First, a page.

Why does JAY-Z present a parade of racist images in his two newest videos for “4:44” and “The Story of O.J.?” The latter purposely crams as many as possible into its four-plus minutes — we get the Sambo character, the watermelon eating, the caricaturishly oversized lips, the cotton picking, the Hottentot Venus, the Aunt Jemima, the African baby, the pickaninny, the auction block, the Klan, the human beings in chains and on and on, until I feel like I’m drowning in it. I normally recoil from these sorts of images. They trigger me. But I love “The Story of O.J.” I feel like it’s a video of empowerment. What’s going on that makes them add up to something powerful here, when it’s so painful to see these images in other spaces?
“The Story of O.J.” works in the way Kara Walker’s extraordinarily powerful visual art works. Walker creates images from slavery — truly grotesque scenes painted on white walls in one shade of black as if seen through shadows. I never miss one of Walker’s shows because I’m always blown away by her mind and because her art performs a feat I love. She reaches into our collective memory and takes control of these painful images. And as she uses them to tell a story, I can’t help but be blown away by her brilliance as an artist. Her talent empowers me. Her courage to speak of this pain and make sure we remember it empowers me. Her ability to get these painful works into museums and galleries, that too empowers me. We have a genius Black woman authoring the story and as she tells it she speaks of herself, and that story is thrilling.
JAY-Z, in his video, is also taking control of those images. He’s using them in his own project to speak about his view of the world and how far we haven’t come. And critically, he’s implicating himself in all this. The Sambo character is a stand-in for Jay — a way to say he too cannot escape living in the colored section; he too cannot transcend race. He is one of us. Thus these painful images are offered in the sense of community and the sense of binding us together, saying: this is part of who we all are, even now. Let’s not forget because we cannot ever transcend it.
Except this: JAY-Z pulls the rug out from under his own game, and by video’s end, Jaybo wins. He starts to gain momentum when we see a representation of Tommie Smith’s fist at the 1968 Olympics, then he’s walking through the world with ease. He’s gone global. He dances in front of Klansmen but not for them — a victory dance signifying his freedom and their impotence. We see him walk through the hull of a slave ship teeming with chained up people then burst through a door to reveal he’s now on his own yacht with a squadron of white male servants. Yes, toward the end he gets lynched, which is hard to watch even though Jaybo is a cartoon, but after that, in his final moments, we see Jaybo flying over the hood, making it rain money on all the boys and girls. And thus JAY-Z has redeemed the character. He was downtrodden at the beginning, unable to transcend race, but at the end he’s winning. And to see Jaybo win in the end is to rescue him and us, too.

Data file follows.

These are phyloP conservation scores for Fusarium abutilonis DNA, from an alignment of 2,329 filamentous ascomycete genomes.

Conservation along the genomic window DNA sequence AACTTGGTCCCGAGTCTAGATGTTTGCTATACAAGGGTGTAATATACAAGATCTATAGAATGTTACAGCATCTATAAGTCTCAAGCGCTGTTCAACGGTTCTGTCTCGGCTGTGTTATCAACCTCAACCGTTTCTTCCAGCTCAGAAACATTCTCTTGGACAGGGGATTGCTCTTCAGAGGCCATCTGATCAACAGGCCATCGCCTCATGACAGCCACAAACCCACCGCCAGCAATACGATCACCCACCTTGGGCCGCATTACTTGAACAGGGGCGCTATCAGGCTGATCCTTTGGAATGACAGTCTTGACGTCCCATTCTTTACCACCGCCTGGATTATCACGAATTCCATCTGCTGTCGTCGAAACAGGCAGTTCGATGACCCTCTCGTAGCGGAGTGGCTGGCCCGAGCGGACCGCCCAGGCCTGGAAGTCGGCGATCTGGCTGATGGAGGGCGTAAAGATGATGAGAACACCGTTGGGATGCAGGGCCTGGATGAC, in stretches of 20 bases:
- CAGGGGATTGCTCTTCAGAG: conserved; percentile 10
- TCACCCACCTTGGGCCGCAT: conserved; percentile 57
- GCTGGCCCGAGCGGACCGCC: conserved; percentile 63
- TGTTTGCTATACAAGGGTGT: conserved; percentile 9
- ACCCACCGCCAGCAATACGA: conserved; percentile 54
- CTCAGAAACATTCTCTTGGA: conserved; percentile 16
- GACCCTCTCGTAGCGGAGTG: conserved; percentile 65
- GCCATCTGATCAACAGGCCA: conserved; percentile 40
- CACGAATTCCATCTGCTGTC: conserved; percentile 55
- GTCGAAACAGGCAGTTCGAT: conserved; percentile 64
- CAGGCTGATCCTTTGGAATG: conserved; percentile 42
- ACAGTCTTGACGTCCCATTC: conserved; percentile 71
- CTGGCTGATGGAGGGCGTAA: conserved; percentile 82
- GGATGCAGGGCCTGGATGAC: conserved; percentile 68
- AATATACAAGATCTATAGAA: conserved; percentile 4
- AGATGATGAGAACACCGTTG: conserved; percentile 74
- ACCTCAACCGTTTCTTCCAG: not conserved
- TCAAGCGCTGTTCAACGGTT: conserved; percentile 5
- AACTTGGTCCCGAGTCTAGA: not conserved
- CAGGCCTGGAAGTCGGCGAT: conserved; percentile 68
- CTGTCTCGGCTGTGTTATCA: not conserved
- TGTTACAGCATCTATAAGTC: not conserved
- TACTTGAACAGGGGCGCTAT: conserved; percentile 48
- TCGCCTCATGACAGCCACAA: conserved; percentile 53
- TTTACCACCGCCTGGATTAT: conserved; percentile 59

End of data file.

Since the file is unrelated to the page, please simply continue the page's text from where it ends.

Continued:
In the “4:44” video Jay is playing a different game. Here we get a rush of negative images but they’re almost always paired with an image of brilliance. It’s the duality of Blackness — the agony and the ecstasy — side by side. We get Beyoncé floating in water like an angel, then slaves bending before a master completely humbled, then modern day Black women walking freely down the street. The video mixes grainy found images with highly stylized ones. It’s all about clashes. Someone cries about being wrongfully charged then suddenly we’re in an extraordinary street dance scene. We see strippers onstage then a man crying in prison clothes then Lauryn Hill rocking a show then police beating a man bloody. We get joyous laughter beside a horrific car crash. Is this a representation of what their relationship felt like or an internetish montage of images? I don’t know. I think it’s a visual tone poem about Blackness itself, with JAY-Z using his video to make a larger statement to say there’s great joy in Blackness and there’s great pain. We are both. That’s our yin and yang.
Jay and Bey, of course, are a yin and yang. The narrative about them centers the video. We see two great dancers in gorgeous shots circling each other as artistic renderings of Jay and B. The man wears a Yankee hat and a gold chain, the woman a nice dress. It all seems to build toward the moment when the Jay figure gives his chain to the Beyoncé figure. A beat later the video slows to reveal her all but hanging herself with it. Is that how Beyoncé feels he did her? Or is that how Jay feels he did her? Maybe both?
Late in the video they are onstage, dancing while Al Green’s classic love song “Judy” covers them. It’s a sweet, quiet song. Bey comes toward Jay and they lock into a rhythm — dancing together, their bodies in harmony. They’re one. At that moment the relationship seems perfect. And the sound of Judy is so soft that it feels like a private moment. Of course it’s not — they’re onstage and when the sound cuts it’s to the crowd screaming along to “Drunk In Love.” It’s as if their private moment has suddenly become public. But perhaps it was never private to begin with.